I think the show differed slightly in 'character' from the Beatles evening, because those songs are already worshipped - if anything, they were re-examining the sacred. Here, you could detect a sense of missionary zeal as if aware that for some listeners, they would be making a case for the material. As such, they were a Formidable Unit. It's hard to imagine two performers more determinedly in sync. Immaculate two-part harmonies, sometimes sustained for virtually entire songs, inventively exploiting her deeper, fuller timbre against his lighter tones. Moments where BJ would embellish the basic tune - one I keep thinking about is the 'Confront your enemies, avoid them when you can' lyric from 'Englishman in New York', where on 'avoid' she found something else in the melody, and JMcD instantly mirrored it in his accompaniment, the songs seemingly effortlessly wrapping themselves around his fingers.

The arrangements were ceaselessly arresting. 'King of Pain', in its Police format, is a rigid, numbed song, and here both performers sang the tune with less predictable rhythms, pushing against the steady accompaniment and making it feel even more wracked. 'Roxanne' became a demonstration of the possibilities of serious cabaret... the pair first dialling the original's pop sheen down into the lament its subject matter merits, then - just when you think it couldn't travel any further - Barb J tells a story from her youth that makes a perfect, poignant fit. John McD continues playing - surely one of the hardest musical tasks in the word, to accompany someone who is simply speaking, without unbalancing the mood or masking the voice. With split-second timing, they break back into the song as if connected telepathically. 'Don't Stand So Close To Me' was breathtakingly sinister, the verse building and building the tension until the muted, repeated line of the closing chorus (under dim lights) suggests anything from resignation to psychosis.

On a personal note, I have to say that in places it was as if the duo had reached into my head and plucked out my favourite Sting songs. 'Moon Over Bourbon Street' becomes something definitively great, here performed by one of the finest vocalists we have, capturing the undead narrator's internal conflict, resignation, despair and ennui. And - in case you thought it was all doom and gloom - I was overjoyed beyond measure when they launched into 'Fortress Around Your Heart', a joyous, celebratory rendition that lifted the Pheasantry's basement ceiling a good few inches.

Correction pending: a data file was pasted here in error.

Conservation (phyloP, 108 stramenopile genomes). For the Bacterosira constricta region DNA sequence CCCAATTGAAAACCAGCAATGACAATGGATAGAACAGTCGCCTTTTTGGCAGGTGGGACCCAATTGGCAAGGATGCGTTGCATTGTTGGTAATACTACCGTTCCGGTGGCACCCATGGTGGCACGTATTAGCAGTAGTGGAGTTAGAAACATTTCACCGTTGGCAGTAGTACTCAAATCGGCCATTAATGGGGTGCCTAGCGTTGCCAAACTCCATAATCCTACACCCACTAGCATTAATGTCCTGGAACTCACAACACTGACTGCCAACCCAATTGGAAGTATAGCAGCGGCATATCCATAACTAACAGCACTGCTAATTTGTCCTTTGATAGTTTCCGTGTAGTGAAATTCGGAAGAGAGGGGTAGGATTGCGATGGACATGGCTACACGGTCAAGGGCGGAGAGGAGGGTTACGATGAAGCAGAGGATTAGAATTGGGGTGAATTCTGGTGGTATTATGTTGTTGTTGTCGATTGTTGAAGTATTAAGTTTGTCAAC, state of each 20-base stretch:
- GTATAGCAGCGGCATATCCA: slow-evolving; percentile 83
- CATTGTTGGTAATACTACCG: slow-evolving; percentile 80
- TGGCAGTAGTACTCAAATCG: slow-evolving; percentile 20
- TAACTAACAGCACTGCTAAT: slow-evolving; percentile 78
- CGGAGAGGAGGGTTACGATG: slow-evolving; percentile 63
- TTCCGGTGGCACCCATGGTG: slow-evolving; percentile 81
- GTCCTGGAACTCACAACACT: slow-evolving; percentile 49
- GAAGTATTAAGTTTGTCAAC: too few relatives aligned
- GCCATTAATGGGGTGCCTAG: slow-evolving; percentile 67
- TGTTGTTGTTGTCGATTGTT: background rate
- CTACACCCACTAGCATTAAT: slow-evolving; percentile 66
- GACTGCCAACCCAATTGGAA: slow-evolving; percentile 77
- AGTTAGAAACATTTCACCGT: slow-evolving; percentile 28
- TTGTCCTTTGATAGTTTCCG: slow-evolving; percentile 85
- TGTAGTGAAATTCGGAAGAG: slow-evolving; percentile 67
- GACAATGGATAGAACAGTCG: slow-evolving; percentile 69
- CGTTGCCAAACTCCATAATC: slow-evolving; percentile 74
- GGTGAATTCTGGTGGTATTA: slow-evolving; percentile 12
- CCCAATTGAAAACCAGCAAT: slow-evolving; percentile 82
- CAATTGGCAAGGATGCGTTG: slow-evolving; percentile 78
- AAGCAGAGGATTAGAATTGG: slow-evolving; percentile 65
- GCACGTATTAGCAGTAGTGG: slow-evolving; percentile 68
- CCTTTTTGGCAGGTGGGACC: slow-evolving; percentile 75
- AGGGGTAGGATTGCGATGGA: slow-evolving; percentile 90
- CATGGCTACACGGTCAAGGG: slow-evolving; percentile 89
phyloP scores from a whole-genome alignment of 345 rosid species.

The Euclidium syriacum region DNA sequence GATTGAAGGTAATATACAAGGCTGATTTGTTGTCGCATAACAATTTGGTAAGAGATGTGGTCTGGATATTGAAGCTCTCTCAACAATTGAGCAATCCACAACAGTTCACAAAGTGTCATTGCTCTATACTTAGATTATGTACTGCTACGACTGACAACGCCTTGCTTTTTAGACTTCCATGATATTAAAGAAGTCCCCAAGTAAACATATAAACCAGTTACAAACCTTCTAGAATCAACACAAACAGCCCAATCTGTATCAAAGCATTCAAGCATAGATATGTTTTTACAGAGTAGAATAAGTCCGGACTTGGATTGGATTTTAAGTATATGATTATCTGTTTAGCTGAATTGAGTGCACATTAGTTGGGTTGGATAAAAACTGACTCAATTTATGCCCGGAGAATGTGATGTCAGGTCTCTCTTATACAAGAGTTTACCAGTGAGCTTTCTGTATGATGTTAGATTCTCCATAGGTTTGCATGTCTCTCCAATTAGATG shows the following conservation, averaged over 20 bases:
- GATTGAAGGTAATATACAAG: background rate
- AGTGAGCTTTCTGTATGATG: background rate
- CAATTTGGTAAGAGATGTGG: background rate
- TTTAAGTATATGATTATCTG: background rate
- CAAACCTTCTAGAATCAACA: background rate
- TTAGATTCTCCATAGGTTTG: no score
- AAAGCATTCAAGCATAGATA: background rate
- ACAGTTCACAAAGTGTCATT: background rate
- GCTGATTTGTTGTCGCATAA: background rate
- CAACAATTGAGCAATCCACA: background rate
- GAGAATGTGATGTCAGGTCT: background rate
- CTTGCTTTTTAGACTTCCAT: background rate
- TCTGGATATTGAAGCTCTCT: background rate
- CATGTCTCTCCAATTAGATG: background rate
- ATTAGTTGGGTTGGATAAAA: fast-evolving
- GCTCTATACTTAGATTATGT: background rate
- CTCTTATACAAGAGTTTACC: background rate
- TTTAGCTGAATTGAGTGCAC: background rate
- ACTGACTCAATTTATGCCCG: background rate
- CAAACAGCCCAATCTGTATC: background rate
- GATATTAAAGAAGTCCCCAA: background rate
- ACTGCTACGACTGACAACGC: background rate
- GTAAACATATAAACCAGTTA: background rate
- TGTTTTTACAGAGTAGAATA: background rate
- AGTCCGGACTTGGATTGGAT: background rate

It was a magnificent evening. I think it's safe to say that everyone there left on a colossal high. It made me realise that firstly, there isn't anything these two cannot do. Secondly, and fittingly, it reminded me that this is a songwriter that has always aimed - at the risk of seeming too clever by half, on occasion - to reach both the brain and the heart together. In the care of this duo, however, he more than succeeded.

Some excellent news to end with - the CD of this show is on its way, scheduled for a June release, with the promise of more gigs to accompany it. I will shout more loudly about these on here (and on Twitter, too) nearer the time. In the meantime, you can keep track of Barb Jungr's live dates - and explore her many and varied other achievements - on her website, here.

Sunday 11 February 2018

Dark star

As regular visitors here will know, I also use this blog as an archive for my 'other' hobby - photography, especially portraiture. I'm fortunate to have a group of friends who are willing 'victims' (or, as I prefer to call them, 'subjects'), and I find collaborating with them a constant source of inspiration. My friend Al is also a keen camera-wielder (her street photography is, in my view, breathtakingly sharp) and always brings ideas and art-direction nous to the enterprise.

After taking some eerie, slightly surreal outdoor shots in the past, we wanted to see if we could push the atmosphere further with the barest minimum of visual clutter. So here, we used an expanse of off-white wall, a largely black wardrobe, a few props, a lot of hair and a veritable frenzy of filters to see what we could come up with. I hope you enjoy the portraits.